Thursday, March 26, 2009

Party Pictures - TMI

The other day I received a request from a friend on Facebook to connect with one of their friends who has recently relocated to Austin in search of work. Since I have been known to hook good people up on occasion and the request was coming from a respectable acquaintance, I agreed to accept their friend's friend request to me.

What I found was an attractive late twenties individual who through her profile description seemed to be an adventurous, fun loving person that was thrilled to be embracing the challenge of moving to a new mysterious city. The more I poked around on her profile the more I became impressed with what seemed to be a very nice addition to Austin.

I elected to wait to see if this young woman got in touch and then anticipated getting together for coffee to learn more about her job interests. A few days later, I was poking around Facebook and saw an update in my friends' stream. One of the updates happened to be from this young woman. Apparently she had posted some pictures from a recent adventure in Austin. I clicked the pictures and found way more than I expected.

In the previous pictures she had posted on her profile there was nothing out of the ordinary. Pictures of past summer trips, her love of biking and several pictures of her and her friends hanging out and having a good time. The same kinds of pictures we all post right?

However in her most recent update these pictures were quite different. As I thumbed threw them what I saw was inappropriate gang poses, pictures taken after she had clearly fallen down with a beer in hand, pictures of her taking shots and yet more pictures of her and her friends kissing and holding inappropriate body parts. I am no prude but some of these pictures were clearly over the top and even made me blush.

I was faced with a decision. Should I chalk it off to reckless youth although this woman is nearly 30 years old? Should I just ignore the fact that this woman put pictures out there for anyone to see? Or should I maybe be a helpful person and share my shock and dismay with this young woman? I decided to sleep on it.

If timing couldn't be more perfect the very next morning I received an email message from the friend that initially introduced us. She was trying to coordinate a coffee between the three of us. I thought long and hard about sharing some of what I had seen the night before but I didn't. I didn't email back. Instead I waited for this young woman to respond which she did with some dates that would work for her; which by the way also shocked me...."late mornings are best for me because I hate getting up and going anywhere before 10am." What? you need a job but you hate mornings?

I politely declined their coffee invitation chalking it up to too busy a schedule - which wasn't a lie. My schedule gets jampacked most mornings after 9AM and my preference is to meet with most people early mornings.

I stewed on whether I should raise my concerns with my immidate friend or if I should approach this young woman directly. I decided that I needed to say something. After all, most recruiters and HR people I know are now regularly using Facebook and many of the other social media platforms to do secondary research on their job applicants. I know several of you won't agree with this practice but it is our reality in the world we live in now.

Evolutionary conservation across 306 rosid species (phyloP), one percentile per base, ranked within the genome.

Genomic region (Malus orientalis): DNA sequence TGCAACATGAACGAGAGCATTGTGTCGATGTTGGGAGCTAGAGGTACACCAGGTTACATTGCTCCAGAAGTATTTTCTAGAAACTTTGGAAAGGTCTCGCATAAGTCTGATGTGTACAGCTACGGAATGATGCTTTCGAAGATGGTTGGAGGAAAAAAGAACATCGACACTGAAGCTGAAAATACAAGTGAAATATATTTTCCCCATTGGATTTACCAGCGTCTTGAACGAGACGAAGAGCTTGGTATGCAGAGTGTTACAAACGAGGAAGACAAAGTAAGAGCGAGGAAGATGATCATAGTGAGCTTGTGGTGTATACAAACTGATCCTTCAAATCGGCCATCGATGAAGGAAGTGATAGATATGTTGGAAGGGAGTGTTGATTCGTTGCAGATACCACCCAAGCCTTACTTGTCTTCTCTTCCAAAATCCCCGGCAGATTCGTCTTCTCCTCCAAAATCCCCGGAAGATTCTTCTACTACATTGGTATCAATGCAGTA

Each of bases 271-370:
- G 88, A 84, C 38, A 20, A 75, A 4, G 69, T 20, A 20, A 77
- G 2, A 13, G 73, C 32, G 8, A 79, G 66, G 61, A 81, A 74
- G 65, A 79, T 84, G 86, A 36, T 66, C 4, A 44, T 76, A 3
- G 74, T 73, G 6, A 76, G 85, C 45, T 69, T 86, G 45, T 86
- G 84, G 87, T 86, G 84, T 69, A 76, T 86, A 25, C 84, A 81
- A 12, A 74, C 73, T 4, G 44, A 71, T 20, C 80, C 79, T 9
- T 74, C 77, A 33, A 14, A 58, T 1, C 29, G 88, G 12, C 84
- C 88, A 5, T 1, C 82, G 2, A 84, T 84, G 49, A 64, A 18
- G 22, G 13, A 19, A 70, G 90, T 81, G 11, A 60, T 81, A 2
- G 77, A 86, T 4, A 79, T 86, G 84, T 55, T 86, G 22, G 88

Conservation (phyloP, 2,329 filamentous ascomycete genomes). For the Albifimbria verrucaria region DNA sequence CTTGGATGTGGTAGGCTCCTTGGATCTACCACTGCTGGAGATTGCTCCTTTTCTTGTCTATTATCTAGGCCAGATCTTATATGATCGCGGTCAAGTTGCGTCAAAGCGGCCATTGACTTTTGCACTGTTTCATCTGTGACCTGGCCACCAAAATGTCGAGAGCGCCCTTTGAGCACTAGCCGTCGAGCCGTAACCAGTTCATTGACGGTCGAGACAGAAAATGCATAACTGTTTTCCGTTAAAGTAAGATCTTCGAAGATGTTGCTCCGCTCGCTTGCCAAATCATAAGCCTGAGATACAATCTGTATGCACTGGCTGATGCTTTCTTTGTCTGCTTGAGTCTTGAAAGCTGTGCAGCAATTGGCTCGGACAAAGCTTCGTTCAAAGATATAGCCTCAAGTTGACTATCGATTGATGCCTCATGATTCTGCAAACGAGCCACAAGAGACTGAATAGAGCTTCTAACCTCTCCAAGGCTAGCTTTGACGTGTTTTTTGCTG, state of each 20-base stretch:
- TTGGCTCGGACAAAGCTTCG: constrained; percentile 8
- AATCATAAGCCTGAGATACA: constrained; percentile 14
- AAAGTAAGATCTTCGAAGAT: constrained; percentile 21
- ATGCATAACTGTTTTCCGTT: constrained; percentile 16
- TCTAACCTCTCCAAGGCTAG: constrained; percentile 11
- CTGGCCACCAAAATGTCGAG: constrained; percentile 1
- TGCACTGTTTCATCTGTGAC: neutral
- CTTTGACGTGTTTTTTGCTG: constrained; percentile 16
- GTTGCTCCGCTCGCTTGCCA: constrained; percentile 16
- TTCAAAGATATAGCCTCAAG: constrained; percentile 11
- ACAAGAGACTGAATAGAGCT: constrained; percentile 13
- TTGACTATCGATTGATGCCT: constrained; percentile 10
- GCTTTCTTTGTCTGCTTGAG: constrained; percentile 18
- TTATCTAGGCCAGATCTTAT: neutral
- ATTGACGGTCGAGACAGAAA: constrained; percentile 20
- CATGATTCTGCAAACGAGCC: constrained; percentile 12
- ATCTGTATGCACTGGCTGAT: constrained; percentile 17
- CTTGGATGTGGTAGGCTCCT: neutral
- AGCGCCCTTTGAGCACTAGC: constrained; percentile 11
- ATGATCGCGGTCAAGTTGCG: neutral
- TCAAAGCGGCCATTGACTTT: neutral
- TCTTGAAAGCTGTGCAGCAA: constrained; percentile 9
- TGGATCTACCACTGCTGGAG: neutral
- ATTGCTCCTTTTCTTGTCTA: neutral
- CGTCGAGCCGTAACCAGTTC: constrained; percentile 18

I got in touch with this young woman via email and asked her to call me which she did. I told her that I needed to share my sincere concerns for the pictures she had put up on Facebook. Given the amount of "friends" she was accumulating in Austin she was bound to find that some of those pictures might be deemed inappropriate and she might consider taking them down. I told her that I speak and write on this very topic and felt compelled to share as an employer myself how her pictures could adversely affect my perception of her as a potential hire.

She listened patiently and let me say my piece and then said, "Well Steve if you would let those pictures affect your decision to hire me or refer me then I can respect that but I won't change who I am and what I share online. If a company doesn't like what I am about and how I act on my own time then screw them." To which I took her to mean screw me too!

Unfortunately I think this young lady is the one that will be screwed in the long run.

I unfriended her on Facebook and shared what went down with my friend who had initially connected us. She understood and appreciated my candor and said she guessed she needed to think about the Ripple Effect of her actions in referring this young woman and how it might come back to bite her too. True that!

Ripple On!!!!


terri said...

You did the right thing. If everyone chalked such things up to "typical youth" it would merely promote such behavior as the norm. I think young people need to understand that, like it or not, other people - important people - DO judge a book by its cover sometimes.

Sue said...

If one cannot behave like an adult, or drink responsibly past the age of 21, then one is not ready for a 'big girl' job. How you act without supervision is indicative of how responsible you will, or will not, be on the job with the duties you are assigned.

You are right, she is the one who will be getting 'screwed', but she is one of those people who will think the world owes her something until it smacks her in the face that she owes it all to herself.

You did the right thing, and something tells me she'll remember it later on.

Martin Lindsey. said...

You did a good reverse ripple and took your waves back. Spot on big guy.

Sharing the information was your only obligation and since the seed is planted maybe she will adjust her behavior - and her online profile - down the road.

It's good stuff like this that made me recommend you for virtual recognition by the way. Claim your Lemonade Award on MartyBLOGs today. Have a good one.